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Following on from Destruction by design - how best to go about crafting a ruined landscape? I'm asking questions about the signature destructive patterns of different weapons systems. This is the third, the first follow up deals with deliberate demolition type destructive processes and can be found here and the second here deals with orbital energy weapons.

This question is about the differences, if any, between the patterns of destruction caused by precision kinetic weapons, (those scaled to destroy buildings rather than whole cities), versus large conventional weapons like the grand slam and other massive bombs that detonate below the ground surface. Basically how different would a city ruined by orbital bombardment look to one devastated by seismic bombs?

Good answers will consider the initial effects of the bombing/bombardment but also the differences, if any, in the way such a devastated landscape ages as vegetation returns and weather takes it toll.

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  • $\begingroup$ Are these orbital kinetic weapons (Rods from the Gods) or hyper velocity projectiles like the US Navy is developing? $\endgroup$ – Green Nov 6 '17 at 12:49
  • $\begingroup$ @Green They're essentially the same, in terms of the magnitude of speed of impact, and thus the degree of penetration at a given size, the only difference might be with angle of impact. Given that I've specified a scale of impact damage the projectiles would have to be reasonably similar too. $\endgroup$ – Ash Nov 6 '17 at 12:58
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The big issues here are the amount of energy involved (kinetic or chemical) and the surface the weapon is dropped on. Another key factor would be the depth of detonation of chemical explosive. But the most important factor would be what else was known by the investigators.

If for example the investigators knew they were comparing a particular design of bomb with a particular velocity and mass of kinetic weapon, that would be a great help, but if this information was not available it would make telling the difference much harder.

As can be seen from this reference If the speed and mass of the kinetic weapon are variable and the mass, type and depth of detonation of conventional explosive are also variable one can be made to mimic the other fairly closely.

That said “It is recognised that some of the chemical energy of the explosive is partitioned to an expanding gas ball which is never present during impact cratering and there are other minor differences”. So it might be possible to tell, although it would probably be very difficult.

If the investigators knew or could reasonable infer that the same type of weapon had been used to make a large number of strikes in different types of terrain such as sandstone, clay, granite etc detailed ballistic / forensic techniques might reveal the cause of the damage.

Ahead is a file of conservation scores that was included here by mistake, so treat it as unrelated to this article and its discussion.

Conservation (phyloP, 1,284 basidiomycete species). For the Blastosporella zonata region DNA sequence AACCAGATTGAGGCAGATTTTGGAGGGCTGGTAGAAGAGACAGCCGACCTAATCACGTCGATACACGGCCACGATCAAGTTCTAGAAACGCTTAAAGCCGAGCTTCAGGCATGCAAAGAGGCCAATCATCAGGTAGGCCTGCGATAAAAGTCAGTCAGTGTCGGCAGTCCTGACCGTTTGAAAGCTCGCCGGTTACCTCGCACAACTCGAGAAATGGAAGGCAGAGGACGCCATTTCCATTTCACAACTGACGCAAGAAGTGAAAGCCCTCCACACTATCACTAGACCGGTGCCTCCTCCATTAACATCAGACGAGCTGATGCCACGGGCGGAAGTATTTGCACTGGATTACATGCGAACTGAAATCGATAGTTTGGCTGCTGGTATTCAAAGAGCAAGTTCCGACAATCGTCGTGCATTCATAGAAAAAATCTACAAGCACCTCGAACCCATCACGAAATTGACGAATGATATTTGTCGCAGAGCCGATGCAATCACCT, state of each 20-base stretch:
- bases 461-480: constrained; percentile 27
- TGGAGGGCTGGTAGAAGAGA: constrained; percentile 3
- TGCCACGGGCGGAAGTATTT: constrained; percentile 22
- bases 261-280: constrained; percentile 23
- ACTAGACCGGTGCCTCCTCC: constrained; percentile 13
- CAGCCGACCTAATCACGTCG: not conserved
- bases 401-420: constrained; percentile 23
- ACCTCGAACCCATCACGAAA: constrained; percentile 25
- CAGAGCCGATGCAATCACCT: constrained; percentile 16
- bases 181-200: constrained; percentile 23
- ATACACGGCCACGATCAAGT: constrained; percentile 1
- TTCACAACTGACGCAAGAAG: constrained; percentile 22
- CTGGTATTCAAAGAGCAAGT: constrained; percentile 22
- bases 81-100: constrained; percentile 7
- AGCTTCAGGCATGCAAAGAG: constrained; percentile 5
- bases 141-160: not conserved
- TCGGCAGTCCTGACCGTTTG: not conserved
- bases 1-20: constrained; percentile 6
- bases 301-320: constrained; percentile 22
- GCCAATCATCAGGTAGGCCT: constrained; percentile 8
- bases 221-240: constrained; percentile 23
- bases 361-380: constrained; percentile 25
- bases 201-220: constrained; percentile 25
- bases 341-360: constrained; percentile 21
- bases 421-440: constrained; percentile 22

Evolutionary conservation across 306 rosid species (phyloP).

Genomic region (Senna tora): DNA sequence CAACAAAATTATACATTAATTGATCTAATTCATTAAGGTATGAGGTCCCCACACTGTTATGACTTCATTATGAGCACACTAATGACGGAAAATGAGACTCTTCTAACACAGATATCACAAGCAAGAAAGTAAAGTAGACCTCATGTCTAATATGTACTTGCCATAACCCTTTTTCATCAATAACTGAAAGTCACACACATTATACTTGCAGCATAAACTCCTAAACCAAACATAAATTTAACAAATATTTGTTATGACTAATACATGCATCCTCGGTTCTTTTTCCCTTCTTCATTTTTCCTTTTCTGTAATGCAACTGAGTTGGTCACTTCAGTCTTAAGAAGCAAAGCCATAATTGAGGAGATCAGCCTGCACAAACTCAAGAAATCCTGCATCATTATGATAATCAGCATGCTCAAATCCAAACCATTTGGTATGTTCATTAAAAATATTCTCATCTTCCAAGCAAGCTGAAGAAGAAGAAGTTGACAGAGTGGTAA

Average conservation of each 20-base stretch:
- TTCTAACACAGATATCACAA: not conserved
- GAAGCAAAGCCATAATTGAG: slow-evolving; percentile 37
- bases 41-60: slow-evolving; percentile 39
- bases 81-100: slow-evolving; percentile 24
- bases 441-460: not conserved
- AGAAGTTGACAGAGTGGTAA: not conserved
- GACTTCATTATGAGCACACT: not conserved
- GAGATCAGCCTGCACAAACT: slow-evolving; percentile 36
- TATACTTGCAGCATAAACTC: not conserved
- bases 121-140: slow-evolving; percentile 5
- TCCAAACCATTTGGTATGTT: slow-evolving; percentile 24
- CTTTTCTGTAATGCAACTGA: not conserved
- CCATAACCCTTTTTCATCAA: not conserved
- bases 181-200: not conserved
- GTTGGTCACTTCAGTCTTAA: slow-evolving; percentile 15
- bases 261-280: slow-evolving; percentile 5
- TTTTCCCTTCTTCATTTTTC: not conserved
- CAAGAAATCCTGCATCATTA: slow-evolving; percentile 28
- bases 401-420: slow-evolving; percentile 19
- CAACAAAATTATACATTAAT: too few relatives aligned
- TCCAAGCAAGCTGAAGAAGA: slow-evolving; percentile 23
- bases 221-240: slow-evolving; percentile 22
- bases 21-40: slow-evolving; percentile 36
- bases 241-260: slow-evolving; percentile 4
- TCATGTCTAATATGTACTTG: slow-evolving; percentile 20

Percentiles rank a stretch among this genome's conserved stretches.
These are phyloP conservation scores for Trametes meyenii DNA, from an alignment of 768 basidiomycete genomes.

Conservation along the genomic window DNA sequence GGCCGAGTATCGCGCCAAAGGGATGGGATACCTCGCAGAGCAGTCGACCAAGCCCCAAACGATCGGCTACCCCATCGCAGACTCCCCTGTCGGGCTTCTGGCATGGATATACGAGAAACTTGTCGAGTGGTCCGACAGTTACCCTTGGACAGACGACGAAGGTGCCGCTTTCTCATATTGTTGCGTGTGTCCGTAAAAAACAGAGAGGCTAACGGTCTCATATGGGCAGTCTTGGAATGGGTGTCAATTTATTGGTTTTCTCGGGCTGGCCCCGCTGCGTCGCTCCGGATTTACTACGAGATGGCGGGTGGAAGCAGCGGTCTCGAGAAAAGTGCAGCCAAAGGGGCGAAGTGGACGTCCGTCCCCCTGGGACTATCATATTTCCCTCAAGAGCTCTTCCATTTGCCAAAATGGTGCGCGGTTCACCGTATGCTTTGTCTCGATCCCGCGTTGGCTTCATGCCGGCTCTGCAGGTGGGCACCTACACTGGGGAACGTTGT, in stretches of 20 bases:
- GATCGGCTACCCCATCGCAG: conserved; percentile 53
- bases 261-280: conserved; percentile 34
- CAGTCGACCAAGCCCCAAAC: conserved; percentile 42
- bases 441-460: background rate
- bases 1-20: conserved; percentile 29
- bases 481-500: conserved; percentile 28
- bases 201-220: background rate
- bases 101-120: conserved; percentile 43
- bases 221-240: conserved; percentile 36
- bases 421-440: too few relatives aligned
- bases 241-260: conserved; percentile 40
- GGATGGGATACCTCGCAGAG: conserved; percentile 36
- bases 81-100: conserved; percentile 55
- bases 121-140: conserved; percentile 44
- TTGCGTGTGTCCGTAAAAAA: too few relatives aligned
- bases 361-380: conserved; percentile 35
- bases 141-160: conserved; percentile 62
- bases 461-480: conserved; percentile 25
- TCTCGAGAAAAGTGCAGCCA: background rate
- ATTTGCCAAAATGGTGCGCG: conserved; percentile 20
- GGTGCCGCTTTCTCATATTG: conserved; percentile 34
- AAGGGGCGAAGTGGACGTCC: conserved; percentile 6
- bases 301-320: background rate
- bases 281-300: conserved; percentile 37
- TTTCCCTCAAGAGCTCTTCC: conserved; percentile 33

Immediately after the impact it might also be possible to detect traces of explosives in the crater and for a long time after the presence of heavy elements such as iridium might indicate an asteroid fragment had been used. But these methods would not be fool proof due to the wide range of chemical explosives possible (not all relying on nitrogen) and the options of using alternative types of bombardment materials other than the “obvious” one.

So in summary: perhaps - but it’s a tough one.

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Energy is the key to this.

The energy required to destroy a building with a bomb is fundamentally the same as the energy required to destroy a building with an orbital strike. That's going to mean you remove the building and leave a crater of approximately the same size regardless of which approach you use. Same energy, same direction of impact (above), same damage.

The biggest difference on the ground will be the cleanup, you're not going to need bomb disposal teams.

The fires caused by bombing in WWII were the result of incendiary bombs rather than high explosives. Bombs specifically designed to start fires rather than cause explosive destruction. Modern bombs aren't designed that way and mostly just cause explosive damage.

On a related note:

Why are impact craters always round? Most incoming objects must strike at some angle from vertical, so why don't the majority of impact sites have elongated, teardrop shapes?

At the moment an asteroid collides with a planet, there is an explosive release of the asteroid's huge kinetic energy. The energy is very abruptly deposited at what amounts to a single point in the planet's crust. This sudden, focused release resembles more than anything else the detonation of an extremely powerful bomb. As in the case of a bomb explosion, the shape of the resulting crater is round: ejecta is thrown equally in all directions regardless of the direction from which the bomb may have arrived.

What this all adds up to is that your future archeologists may not be able to tell the difference between orbital bombardment craters and bomb craters.

I also found this*, which will take some reading, but may be of interest to you.

*Basics of Impact Cratering & Geological, Geophysical, Geochemical, Environmental Studies of Some Impact Craters of the Earth

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